In blood: 0.33-0.54 μg mL-1, in liver: 0.94-1.06 μg g-1, in kidney: 1.11-1.46 μg g-1 and in bone: 7.66-10.01 μg g-1 (Table 2). In all groups (experimental, positive control and negative control) the degree of lead accumulation in different tissues was as follows: bone>kidney>liver> blood, which is exactly in accordance with the use of fresh garlic or garlic tablet after lead acetate administration in mice (Pourjafar et al., 2007a) and is different from previous report of simultaneous administration of fresh garlic or garlic tablet with lead acetate in experimental and positive control in dog (Pourjafar et al., 2007b).

Fresh garlic extract and garlic tablet administration, during the experiment, lead to remarkable Pb excretion from tissues. Therefore lead burden of liver, bone, kidney and blood in 6 studied groups decreased and in comparison with group C, decline was significant (except for group A3).

Results of comparison of lead concentrations in groups A1 to A3 and also in groups B1 to B3 showed a relationship between therapeutic-prophylactic effects and amount of garlic extract/tablet. Lead concentrations of these tissues in groups A1 to A3 in comparison with groups B1 to B3 showed that garlic extract/tablet has almost equal effects on lead uptake from tissues and prevention of lead accumulation in tissues.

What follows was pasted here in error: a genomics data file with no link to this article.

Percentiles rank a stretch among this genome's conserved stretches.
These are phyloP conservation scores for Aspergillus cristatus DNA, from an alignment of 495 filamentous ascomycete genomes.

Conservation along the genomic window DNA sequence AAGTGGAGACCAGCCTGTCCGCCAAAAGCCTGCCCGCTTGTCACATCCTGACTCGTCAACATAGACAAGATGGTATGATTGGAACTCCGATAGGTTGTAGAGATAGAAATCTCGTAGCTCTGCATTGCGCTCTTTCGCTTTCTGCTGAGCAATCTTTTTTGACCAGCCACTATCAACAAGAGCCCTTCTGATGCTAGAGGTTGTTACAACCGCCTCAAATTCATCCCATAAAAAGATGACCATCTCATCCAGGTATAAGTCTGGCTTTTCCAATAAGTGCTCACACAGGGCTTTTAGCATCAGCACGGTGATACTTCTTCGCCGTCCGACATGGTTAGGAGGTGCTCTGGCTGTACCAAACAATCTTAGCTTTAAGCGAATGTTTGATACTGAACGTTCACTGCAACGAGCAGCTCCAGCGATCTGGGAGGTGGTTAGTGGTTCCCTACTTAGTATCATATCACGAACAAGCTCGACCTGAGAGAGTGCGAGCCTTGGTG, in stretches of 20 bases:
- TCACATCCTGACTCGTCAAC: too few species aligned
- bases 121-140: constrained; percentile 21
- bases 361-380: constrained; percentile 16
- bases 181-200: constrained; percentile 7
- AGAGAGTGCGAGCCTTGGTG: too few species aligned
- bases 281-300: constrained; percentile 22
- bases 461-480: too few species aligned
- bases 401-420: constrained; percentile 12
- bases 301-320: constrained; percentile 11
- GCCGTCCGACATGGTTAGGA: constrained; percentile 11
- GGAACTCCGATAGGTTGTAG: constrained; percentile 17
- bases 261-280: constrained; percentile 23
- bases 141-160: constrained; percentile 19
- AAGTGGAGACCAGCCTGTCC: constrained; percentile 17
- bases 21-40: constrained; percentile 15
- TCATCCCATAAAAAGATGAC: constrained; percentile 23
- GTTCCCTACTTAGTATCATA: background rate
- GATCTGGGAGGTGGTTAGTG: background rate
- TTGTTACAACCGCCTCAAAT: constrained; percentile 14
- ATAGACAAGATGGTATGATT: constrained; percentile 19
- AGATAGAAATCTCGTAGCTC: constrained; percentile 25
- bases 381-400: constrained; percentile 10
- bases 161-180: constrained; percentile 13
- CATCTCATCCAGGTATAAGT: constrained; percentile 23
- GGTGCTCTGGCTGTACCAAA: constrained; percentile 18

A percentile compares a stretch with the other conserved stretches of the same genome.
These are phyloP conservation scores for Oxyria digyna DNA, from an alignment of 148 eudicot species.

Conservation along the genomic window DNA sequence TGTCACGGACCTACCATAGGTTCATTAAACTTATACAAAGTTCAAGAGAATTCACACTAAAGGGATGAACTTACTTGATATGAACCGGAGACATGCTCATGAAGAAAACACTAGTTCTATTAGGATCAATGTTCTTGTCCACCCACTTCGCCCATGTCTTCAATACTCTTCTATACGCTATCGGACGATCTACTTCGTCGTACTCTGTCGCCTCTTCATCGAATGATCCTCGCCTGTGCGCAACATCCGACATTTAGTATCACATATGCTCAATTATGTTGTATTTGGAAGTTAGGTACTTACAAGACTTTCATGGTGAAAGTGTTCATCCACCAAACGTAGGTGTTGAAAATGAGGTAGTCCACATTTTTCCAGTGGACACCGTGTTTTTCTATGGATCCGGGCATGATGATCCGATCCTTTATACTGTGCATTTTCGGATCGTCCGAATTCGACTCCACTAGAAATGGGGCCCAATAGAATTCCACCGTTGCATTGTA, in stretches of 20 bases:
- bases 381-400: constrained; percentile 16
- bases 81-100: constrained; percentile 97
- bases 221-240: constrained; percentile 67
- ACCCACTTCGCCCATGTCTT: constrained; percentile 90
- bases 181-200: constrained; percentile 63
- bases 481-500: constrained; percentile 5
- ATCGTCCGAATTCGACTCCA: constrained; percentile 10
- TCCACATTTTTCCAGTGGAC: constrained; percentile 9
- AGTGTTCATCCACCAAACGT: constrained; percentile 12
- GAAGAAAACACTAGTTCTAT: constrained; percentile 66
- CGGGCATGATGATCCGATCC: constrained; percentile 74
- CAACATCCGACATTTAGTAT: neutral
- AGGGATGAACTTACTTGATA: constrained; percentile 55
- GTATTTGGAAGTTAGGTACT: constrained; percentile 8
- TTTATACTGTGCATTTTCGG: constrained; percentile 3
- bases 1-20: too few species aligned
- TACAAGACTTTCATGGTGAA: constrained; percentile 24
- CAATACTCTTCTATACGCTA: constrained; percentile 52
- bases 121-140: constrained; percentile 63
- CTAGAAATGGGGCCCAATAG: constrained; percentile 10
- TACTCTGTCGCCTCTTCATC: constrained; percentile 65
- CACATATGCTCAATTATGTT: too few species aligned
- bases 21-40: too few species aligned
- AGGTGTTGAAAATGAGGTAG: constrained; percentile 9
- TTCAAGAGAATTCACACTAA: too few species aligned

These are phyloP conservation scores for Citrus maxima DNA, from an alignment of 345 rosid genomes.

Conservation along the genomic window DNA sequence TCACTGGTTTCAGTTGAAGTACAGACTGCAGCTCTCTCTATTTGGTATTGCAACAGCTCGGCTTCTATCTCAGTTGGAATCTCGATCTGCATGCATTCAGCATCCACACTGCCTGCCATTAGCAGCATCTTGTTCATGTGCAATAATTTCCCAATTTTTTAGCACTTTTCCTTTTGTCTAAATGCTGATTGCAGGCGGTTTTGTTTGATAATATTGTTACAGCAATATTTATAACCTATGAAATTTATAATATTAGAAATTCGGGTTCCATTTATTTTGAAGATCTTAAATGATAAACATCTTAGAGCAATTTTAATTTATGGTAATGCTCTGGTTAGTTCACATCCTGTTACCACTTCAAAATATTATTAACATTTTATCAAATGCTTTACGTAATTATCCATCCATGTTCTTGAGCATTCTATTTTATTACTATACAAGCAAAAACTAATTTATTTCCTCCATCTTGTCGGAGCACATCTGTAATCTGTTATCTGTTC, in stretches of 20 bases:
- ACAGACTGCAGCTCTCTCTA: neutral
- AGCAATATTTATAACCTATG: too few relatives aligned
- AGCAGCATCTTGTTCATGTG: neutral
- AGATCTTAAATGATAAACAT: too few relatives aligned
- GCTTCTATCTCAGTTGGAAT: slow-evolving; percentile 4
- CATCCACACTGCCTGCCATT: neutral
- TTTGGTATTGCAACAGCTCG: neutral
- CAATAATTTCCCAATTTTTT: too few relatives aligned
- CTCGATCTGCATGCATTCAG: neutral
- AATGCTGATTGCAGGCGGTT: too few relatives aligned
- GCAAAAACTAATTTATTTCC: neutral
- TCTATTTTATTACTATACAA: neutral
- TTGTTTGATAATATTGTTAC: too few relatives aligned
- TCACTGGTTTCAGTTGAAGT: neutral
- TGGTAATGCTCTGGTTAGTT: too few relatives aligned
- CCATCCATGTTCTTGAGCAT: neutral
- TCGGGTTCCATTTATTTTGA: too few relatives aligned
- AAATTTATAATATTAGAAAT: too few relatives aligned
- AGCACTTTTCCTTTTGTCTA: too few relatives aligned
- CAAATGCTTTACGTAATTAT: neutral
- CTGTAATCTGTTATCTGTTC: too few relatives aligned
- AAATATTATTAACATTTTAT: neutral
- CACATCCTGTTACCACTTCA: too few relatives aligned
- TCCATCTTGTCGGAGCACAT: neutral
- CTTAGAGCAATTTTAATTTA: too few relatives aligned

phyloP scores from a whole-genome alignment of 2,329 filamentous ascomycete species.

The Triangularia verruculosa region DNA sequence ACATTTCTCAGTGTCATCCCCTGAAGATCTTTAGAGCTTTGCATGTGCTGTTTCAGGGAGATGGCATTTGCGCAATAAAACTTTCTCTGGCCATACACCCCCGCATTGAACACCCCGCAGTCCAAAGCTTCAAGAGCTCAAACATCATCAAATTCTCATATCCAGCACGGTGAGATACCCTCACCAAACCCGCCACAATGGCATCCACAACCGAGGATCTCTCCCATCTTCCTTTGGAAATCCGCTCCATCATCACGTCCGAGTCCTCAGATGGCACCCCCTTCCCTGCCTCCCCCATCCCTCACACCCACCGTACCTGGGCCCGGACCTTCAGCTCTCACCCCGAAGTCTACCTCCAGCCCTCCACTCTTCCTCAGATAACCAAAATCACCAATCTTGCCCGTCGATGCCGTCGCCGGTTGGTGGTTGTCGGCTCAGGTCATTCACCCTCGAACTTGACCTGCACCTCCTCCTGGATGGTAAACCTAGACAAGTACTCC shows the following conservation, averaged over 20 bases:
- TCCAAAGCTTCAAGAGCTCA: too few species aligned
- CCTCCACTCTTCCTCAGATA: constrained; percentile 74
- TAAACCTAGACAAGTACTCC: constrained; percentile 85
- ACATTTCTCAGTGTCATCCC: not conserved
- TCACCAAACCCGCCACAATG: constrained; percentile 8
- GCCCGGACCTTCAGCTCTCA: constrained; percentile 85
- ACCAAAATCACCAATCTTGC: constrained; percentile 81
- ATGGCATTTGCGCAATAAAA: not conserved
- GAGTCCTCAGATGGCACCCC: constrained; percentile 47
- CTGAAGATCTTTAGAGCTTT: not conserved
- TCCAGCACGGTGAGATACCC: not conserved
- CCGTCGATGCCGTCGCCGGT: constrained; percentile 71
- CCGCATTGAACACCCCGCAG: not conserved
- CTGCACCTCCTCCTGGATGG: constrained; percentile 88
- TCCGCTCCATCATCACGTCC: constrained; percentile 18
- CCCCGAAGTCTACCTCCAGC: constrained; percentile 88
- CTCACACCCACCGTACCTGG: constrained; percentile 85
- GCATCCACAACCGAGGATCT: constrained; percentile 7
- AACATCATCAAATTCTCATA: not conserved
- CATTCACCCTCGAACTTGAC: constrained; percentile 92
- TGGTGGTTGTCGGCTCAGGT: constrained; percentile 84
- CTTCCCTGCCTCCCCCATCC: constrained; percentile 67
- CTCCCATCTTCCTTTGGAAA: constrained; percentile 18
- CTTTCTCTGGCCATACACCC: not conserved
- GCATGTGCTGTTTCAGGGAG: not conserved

In addition, results revealed that garlic (extract or tablet) is more effective on uptake of lead from kidney tissue. This finding is in accordance with report of use of fresh garlic or garlic tablet after lead acetate administration in mice (Pourjafar et al., 2007a) and is not in accordance with report of simultaneous administration of fresh garlic or garlic tablet with lead acetate in dog that showed garlic is most effective on liver detoxification (Pourjafar et al., 2007b).